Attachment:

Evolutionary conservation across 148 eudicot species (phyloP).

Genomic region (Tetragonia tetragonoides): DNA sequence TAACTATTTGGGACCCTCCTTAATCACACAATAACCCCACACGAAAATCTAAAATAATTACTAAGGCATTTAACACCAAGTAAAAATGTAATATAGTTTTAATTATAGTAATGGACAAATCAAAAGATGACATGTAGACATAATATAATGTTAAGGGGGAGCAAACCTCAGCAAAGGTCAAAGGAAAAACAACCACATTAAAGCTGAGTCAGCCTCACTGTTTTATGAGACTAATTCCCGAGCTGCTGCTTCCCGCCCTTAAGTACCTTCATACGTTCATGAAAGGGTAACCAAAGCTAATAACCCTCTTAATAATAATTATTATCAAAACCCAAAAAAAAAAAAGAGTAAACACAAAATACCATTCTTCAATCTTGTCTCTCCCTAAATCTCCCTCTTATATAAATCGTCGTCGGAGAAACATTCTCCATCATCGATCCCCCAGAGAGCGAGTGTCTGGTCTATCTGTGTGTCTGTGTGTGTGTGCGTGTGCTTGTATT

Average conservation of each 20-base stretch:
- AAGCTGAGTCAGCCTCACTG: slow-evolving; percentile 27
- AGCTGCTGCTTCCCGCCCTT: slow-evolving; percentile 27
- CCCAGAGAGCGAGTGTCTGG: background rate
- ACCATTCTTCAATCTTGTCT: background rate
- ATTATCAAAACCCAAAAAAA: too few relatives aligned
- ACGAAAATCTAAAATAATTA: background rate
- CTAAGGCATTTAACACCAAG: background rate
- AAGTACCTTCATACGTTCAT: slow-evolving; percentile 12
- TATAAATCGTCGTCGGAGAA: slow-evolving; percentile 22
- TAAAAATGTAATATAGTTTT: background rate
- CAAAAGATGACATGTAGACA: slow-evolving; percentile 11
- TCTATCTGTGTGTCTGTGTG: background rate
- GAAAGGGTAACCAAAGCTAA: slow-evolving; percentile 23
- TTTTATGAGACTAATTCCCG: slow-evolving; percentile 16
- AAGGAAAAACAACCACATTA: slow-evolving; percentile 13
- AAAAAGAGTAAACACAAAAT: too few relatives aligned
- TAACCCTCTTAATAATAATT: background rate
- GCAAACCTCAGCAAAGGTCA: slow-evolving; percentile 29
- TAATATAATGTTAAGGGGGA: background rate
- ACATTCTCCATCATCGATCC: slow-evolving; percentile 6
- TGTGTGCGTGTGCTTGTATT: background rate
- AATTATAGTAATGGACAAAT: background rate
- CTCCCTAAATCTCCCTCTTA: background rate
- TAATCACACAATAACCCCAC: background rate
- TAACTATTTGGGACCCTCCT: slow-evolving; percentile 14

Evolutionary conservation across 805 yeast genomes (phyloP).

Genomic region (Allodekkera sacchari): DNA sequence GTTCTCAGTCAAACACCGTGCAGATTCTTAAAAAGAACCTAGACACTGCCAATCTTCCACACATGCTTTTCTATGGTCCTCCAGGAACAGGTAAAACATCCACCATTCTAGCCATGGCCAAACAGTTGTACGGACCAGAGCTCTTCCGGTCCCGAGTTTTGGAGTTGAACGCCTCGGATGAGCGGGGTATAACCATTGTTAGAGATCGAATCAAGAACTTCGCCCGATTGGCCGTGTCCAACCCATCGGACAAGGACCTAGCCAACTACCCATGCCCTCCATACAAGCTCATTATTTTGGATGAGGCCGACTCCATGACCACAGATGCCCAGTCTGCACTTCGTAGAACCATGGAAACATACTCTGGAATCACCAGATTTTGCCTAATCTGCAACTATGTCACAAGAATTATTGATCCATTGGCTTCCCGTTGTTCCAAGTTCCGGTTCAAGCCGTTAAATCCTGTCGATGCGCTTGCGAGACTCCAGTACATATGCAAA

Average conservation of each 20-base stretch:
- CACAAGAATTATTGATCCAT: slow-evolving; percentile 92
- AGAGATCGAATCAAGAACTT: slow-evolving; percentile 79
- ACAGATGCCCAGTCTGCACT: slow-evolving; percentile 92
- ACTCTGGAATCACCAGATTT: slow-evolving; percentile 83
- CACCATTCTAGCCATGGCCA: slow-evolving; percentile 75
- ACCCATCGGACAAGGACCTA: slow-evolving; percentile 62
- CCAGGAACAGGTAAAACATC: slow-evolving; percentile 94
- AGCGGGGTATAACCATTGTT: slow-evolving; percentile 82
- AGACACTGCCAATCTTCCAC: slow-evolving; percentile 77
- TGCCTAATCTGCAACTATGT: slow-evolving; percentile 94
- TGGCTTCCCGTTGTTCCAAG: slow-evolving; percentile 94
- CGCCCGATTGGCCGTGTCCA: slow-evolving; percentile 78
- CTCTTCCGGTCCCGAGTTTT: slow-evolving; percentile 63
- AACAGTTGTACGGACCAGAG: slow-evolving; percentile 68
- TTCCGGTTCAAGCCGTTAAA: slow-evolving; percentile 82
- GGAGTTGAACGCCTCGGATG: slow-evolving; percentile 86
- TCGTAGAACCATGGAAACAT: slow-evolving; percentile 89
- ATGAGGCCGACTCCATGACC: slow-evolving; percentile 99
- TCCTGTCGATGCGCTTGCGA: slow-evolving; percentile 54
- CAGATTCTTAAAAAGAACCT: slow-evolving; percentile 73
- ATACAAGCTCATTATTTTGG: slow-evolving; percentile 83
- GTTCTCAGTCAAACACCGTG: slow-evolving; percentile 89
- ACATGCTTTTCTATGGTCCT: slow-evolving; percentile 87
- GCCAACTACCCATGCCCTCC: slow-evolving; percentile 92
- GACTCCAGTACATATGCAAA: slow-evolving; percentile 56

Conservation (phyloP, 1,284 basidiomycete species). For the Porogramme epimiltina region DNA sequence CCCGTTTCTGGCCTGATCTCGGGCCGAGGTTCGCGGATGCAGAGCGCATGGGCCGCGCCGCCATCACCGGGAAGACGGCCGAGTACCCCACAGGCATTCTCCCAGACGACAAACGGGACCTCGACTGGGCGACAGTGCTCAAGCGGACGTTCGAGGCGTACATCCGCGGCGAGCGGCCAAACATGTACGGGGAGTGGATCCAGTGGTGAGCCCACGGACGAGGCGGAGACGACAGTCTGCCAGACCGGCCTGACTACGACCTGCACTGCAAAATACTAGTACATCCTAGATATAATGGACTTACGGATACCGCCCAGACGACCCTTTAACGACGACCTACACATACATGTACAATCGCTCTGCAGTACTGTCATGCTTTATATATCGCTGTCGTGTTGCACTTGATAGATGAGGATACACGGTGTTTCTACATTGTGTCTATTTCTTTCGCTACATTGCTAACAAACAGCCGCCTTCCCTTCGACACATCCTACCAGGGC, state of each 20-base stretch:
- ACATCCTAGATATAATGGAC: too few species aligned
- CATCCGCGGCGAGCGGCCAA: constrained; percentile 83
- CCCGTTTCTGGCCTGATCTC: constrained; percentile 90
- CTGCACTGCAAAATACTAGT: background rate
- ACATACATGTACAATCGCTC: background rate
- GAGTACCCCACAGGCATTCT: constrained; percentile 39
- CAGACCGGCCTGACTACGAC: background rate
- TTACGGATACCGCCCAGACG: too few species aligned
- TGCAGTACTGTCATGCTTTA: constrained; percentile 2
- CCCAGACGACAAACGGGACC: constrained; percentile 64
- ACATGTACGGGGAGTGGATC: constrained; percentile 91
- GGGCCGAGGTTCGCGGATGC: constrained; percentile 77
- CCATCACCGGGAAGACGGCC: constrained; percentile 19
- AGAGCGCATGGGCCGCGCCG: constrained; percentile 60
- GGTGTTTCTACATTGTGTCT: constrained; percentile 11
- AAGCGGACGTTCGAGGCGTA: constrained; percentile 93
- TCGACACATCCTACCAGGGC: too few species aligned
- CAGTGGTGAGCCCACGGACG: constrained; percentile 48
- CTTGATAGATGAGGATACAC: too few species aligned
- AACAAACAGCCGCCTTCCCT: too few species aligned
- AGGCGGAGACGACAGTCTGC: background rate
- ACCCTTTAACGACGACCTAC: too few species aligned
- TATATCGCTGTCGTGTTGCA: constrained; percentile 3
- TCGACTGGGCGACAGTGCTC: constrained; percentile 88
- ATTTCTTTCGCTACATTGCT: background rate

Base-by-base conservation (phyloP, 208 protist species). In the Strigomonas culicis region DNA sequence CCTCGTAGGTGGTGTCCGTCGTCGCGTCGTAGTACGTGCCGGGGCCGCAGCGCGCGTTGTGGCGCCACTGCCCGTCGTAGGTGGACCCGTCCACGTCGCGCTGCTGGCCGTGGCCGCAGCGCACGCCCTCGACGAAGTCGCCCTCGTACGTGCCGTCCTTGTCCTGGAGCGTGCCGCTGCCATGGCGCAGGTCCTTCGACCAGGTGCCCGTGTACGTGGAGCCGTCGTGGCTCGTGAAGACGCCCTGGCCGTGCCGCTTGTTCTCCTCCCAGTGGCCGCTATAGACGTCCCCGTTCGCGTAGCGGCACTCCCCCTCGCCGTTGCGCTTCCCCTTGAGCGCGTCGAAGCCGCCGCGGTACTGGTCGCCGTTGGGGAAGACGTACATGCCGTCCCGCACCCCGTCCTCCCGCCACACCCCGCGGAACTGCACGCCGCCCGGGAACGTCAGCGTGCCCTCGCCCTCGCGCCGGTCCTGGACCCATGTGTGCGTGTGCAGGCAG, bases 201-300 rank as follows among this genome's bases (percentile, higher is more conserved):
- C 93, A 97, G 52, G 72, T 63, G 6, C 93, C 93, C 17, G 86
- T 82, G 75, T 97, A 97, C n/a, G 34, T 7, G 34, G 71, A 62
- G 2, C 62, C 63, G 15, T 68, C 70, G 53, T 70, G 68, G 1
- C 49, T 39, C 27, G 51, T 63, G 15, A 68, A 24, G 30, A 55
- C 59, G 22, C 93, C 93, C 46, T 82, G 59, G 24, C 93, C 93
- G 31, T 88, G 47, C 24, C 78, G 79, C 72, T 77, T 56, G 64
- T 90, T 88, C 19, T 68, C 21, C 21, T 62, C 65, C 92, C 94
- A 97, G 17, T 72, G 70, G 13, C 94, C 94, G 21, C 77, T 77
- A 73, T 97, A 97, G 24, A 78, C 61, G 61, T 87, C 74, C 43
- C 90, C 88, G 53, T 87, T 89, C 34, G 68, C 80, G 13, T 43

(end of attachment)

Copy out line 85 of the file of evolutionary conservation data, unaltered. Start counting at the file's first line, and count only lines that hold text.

- T 82, G 75, T 97, A 97, C n/a, G 34, T 7, G 34, G 71, A 62